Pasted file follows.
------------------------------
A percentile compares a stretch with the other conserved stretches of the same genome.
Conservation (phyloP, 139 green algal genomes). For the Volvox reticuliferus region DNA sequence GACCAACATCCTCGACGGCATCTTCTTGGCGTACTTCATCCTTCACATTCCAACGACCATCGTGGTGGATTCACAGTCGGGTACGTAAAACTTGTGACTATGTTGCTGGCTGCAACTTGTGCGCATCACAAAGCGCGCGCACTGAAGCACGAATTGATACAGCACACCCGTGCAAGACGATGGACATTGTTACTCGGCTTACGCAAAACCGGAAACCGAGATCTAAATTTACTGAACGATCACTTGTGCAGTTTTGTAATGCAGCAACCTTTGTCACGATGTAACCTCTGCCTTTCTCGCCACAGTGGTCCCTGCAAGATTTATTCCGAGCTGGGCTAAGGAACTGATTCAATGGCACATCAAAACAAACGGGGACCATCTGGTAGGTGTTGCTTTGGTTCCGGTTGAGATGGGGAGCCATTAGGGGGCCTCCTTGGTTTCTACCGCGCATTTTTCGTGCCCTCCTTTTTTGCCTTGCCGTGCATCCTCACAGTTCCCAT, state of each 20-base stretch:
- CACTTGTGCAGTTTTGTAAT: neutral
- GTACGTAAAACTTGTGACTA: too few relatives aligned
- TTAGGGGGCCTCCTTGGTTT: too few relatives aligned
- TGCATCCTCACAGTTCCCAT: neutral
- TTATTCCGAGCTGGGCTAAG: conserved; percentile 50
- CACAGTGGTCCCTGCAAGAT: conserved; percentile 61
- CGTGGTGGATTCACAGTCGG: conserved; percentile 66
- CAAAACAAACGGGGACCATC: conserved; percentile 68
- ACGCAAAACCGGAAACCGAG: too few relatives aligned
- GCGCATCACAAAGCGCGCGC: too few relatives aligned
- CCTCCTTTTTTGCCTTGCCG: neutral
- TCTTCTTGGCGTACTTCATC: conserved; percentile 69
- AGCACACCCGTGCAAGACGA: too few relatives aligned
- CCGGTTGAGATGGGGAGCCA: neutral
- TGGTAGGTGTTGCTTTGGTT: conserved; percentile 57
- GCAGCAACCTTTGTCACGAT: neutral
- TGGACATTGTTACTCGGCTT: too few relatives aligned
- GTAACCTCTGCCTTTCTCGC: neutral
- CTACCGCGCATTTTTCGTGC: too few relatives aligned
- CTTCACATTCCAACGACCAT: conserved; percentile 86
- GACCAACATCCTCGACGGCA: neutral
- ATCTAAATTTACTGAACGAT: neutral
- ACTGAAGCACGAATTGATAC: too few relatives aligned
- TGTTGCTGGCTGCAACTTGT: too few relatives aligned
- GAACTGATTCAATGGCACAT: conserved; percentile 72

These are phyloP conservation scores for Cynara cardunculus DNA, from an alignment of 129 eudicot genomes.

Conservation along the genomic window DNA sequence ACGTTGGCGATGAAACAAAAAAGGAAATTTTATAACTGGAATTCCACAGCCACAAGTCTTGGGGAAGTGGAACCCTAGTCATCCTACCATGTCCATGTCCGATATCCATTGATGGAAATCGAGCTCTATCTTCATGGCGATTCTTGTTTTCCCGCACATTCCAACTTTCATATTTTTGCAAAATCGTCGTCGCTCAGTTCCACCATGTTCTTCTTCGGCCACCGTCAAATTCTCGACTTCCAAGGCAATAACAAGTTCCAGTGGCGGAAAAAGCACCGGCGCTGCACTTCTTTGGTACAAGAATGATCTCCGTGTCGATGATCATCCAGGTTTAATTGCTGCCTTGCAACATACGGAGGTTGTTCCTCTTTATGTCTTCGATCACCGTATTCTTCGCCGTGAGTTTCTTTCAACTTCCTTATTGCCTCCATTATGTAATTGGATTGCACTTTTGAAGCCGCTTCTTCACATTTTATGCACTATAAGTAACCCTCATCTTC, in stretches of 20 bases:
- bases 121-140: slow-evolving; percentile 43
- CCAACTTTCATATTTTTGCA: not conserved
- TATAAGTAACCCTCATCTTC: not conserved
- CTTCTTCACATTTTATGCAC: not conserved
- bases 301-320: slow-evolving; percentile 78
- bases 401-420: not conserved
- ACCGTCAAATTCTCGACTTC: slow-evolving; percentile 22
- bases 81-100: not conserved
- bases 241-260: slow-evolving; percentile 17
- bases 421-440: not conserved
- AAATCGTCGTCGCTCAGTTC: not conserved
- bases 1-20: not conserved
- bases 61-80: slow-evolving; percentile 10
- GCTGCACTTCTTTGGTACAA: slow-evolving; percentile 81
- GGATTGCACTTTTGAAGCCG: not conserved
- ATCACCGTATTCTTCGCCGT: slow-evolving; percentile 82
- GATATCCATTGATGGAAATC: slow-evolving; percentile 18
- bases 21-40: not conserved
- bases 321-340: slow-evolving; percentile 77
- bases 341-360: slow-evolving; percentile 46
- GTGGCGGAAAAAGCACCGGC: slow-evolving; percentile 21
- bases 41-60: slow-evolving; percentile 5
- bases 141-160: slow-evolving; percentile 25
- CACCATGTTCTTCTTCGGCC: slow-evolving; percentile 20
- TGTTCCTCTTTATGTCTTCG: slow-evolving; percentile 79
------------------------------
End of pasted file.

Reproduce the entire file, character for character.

A percentile compares a stretch with the other conserved stretches of the same genome.
Conservation (phyloP, 139 green algal genomes). For the Volvox reticuliferus region DNA sequence GACCAACATCCTCGACGGCATCTTCTTGGCGTACTTCATCCTTCACATTCCAACGACCATCGTGGTGGATTCACAGTCGGGTACGTAAAACTTGTGACTATGTTGCTGGCTGCAACTTGTGCGCATCACAAAGCGCGCGCACTGAAGCACGAATTGATACAGCACACCCGTGCAAGACGATGGACATTGTTACTCGGCTTACGCAAAACCGGAAACCGAGATCTAAATTTACTGAACGATCACTTGTGCAGTTTTGTAATGCAGCAACCTTTGTCACGATGTAACCTCTGCCTTTCTCGCCACAGTGGTCCCTGCAAGATTTATTCCGAGCTGGGCTAAGGAACTGATTCAATGGCACATCAAAACAAACGGGGACCATCTGGTAGGTGTTGCTTTGGTTCCGGTTGAGATGGGGAGCCATTAGGGGGCCTCCTTGGTTTCTACCGCGCATTTTTCGTGCCCTCCTTTTTTGCCTTGCCGTGCATCCTCACAGTTCCCAT, state of each 20-base stretch:
- CACTTGTGCAGTTTTGTAAT: neutral
- GTACGTAAAACTTGTGACTA: too few relatives aligned
- TTAGGGGGCCTCCTTGGTTT: too few relatives aligned
- TGCATCCTCACAGTTCCCAT: neutral
- TTATTCCGAGCTGGGCTAAG: conserved; percentile 50
- CACAGTGGTCCCTGCAAGAT: conserved; percentile 61
- CGTGGTGGATTCACAGTCGG: conserved; percentile 66
- CAAAACAAACGGGGACCATC: conserved; percentile 68
- ACGCAAAACCGGAAACCGAG: too few relatives aligned
- GCGCATCACAAAGCGCGCGC: too few relatives aligned
- CCTCCTTTTTTGCCTTGCCG: neutral
- TCTTCTTGGCGTACTTCATC: conserved; percentile 69
- AGCACACCCGTGCAAGACGA: too few relatives aligned
- CCGGTTGAGATGGGGAGCCA: neutral
- TGGTAGGTGTTGCTTTGGTT: conserved; percentile 57
- GCAGCAACCTTTGTCACGAT: neutral
- TGGACATTGTTACTCGGCTT: too few relatives aligned
- GTAACCTCTGCCTTTCTCGC: neutral
- CTACCGCGCATTTTTCGTGC: too few relatives aligned
- CTTCACATTCCAACGACCAT: conserved; percentile 86
- GACCAACATCCTCGACGGCA: neutral
- ATCTAAATTTACTGAACGAT: neutral
- ACTGAAGCACGAATTGATAC: too few relatives aligned
- TGTTGCTGGCTGCAACTTGT: too few relatives aligned
- GAACTGATTCAATGGCACAT: conserved; percentile 72

These are phyloP conservation scores for Cynara cardunculus DNA, from an alignment of 129 eudicot genomes.

Conservation along the genomic window DNA sequence ACGTTGGCGATGAAACAAAAAAGGAAATTTTATAACTGGAATTCCACAGCCACAAGTCTTGGGGAAGTGGAACCCTAGTCATCCTACCATGTCCATGTCCGATATCCATTGATGGAAATCGAGCTCTATCTTCATGGCGATTCTTGTTTTCCCGCACATTCCAACTTTCATATTTTTGCAAAATCGTCGTCGCTCAGTTCCACCATGTTCTTCTTCGGCCACCGTCAAATTCTCGACTTCCAAGGCAATAACAAGTTCCAGTGGCGGAAAAAGCACCGGCGCTGCACTTCTTTGGTACAAGAATGATCTCCGTGTCGATGATCATCCAGGTTTAATTGCTGCCTTGCAACATACGGAGGTTGTTCCTCTTTATGTCTTCGATCACCGTATTCTTCGCCGTGAGTTTCTTTCAACTTCCTTATTGCCTCCATTATGTAATTGGATTGCACTTTTGAAGCCGCTTCTTCACATTTTATGCACTATAAGTAACCCTCATCTTC, in stretches of 20 bases:
- bases 121-140: slow-evolving; percentile 43
- CCAACTTTCATATTTTTGCA: not conserved
- TATAAGTAACCCTCATCTTC: not conserved
- CTTCTTCACATTTTATGCAC: not conserved
- bases 301-320: slow-evolving; percentile 78
- bases 401-420: not conserved
- ACCGTCAAATTCTCGACTTC: slow-evolving; percentile 22
- bases 81-100: not conserved
- bases 241-260: slow-evolving; percentile 17
- bases 421-440: not conserved
- AAATCGTCGTCGCTCAGTTC: not conserved
- bases 1-20: not conserved
- bases 61-80: slow-evolving; percentile 10
- GCTGCACTTCTTTGGTACAA: slow-evolving; percentile 81
- GGATTGCACTTTTGAAGCCG: not conserved
- ATCACCGTATTCTTCGCCGT: slow-evolving; percentile 82
- GATATCCATTGATGGAAATC: slow-evolving; percentile 18
- bases 21-40: not conserved
- bases 321-340: slow-evolving; percentile 77
- bases 341-360: slow-evolving; percentile 46
- GTGGCGGAAAAAGCACCGGC: slow-evolving; percentile 21
- bases 41-60: slow-evolving; percentile 5
- bases 141-160: slow-evolving; percentile 25
- CACCATGTTCTTCTTCGGCC: slow-evolving; percentile 20
- TGTTCCTCTTTATGTCTTCG: slow-evolving; percentile 79